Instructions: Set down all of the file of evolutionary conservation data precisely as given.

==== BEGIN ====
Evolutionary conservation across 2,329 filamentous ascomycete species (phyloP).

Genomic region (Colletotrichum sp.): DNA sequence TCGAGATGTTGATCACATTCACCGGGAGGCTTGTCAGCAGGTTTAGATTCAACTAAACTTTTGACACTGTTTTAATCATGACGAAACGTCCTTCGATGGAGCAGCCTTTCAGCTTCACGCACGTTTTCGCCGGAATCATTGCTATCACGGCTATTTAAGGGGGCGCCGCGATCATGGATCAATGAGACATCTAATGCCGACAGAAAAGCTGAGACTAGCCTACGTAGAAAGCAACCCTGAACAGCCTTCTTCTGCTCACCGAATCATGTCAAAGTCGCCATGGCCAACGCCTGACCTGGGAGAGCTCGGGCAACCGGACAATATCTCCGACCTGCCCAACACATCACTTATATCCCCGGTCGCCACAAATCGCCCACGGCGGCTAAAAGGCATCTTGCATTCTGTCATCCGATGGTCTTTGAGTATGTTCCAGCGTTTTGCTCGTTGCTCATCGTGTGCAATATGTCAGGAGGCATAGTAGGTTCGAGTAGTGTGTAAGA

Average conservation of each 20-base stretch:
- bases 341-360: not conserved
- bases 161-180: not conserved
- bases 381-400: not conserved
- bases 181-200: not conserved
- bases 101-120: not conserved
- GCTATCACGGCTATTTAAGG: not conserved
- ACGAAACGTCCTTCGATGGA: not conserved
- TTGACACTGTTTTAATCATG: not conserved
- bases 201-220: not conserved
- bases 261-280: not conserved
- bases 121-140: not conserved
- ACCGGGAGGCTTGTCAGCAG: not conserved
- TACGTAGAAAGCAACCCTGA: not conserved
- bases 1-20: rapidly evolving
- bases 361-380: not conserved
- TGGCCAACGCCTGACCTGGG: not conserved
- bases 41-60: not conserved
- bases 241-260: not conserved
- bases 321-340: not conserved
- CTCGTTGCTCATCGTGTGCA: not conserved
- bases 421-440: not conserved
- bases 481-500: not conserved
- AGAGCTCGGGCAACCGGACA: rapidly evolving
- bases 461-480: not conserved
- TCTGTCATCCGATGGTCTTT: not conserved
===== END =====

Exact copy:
Evolutionary conservation across 2,329 filamentous ascomycete species (phyloP).

Genomic region (Colletotrichum sp.): DNA sequence TCGAGATGTTGATCACATTCACCGGGAGGCTTGTCAGCAGGTTTAGATTCAACTAAACTTTTGACACTGTTTTAATCATGACGAAACGTCCTTCGATGGAGCAGCCTTTCAGCTTCACGCACGTTTTCGCCGGAATCATTGCTATCACGGCTATTTAAGGGGGCGCCGCGATCATGGATCAATGAGACATCTAATGCCGACAGAAAAGCTGAGACTAGCCTACGTAGAAAGCAACCCTGAACAGCCTTCTTCTGCTCACCGAATCATGTCAAAGTCGCCATGGCCAACGCCTGACCTGGGAGAGCTCGGGCAACCGGACAATATCTCCGACCTGCCCAACACATCACTTATATCCCCGGTCGCCACAAATCGCCCACGGCGGCTAAAAGGCATCTTGCATTCTGTCATCCGATGGTCTTTGAGTATGTTCCAGCGTTTTGCTCGTTGCTCATCGTGTGCAATATGTCAGGAGGCATAGTAGGTTCGAGTAGTGTGTAAGA

Average conservation of each 20-base stretch:
- bases 341-360: not conserved
- bases 161-180: not conserved
- bases 381-400: not conserved
- bases 181-200: not conserved
- bases 101-120: not conserved
- GCTATCACGGCTATTTAAGG: not conserved
- ACGAAACGTCCTTCGATGGA: not conserved
- TTGACACTGTTTTAATCATG: not conserved
- bases 201-220: not conserved
- bases 261-280: not conserved
- bases 121-140: not conserved
- ACCGGGAGGCTTGTCAGCAG: not conserved
- TACGTAGAAAGCAACCCTGA: not conserved
- bases 1-20: rapidly evolving
- bases 361-380: not conserved
- TGGCCAACGCCTGACCTGGG: not conserved
- bases 41-60: not conserved
- bases 241-260: not conserved
- bases 321-340: not conserved
- CTCGTTGCTCATCGTGTGCA: not conserved
- bases 421-440: not conserved
- bases 481-500: not conserved
- AGAGCTCGGGCAACCGGACA: rapidly evolving
- bases 461-480: not conserved
- TCTGTCATCCGATGGTCTTT: not conserved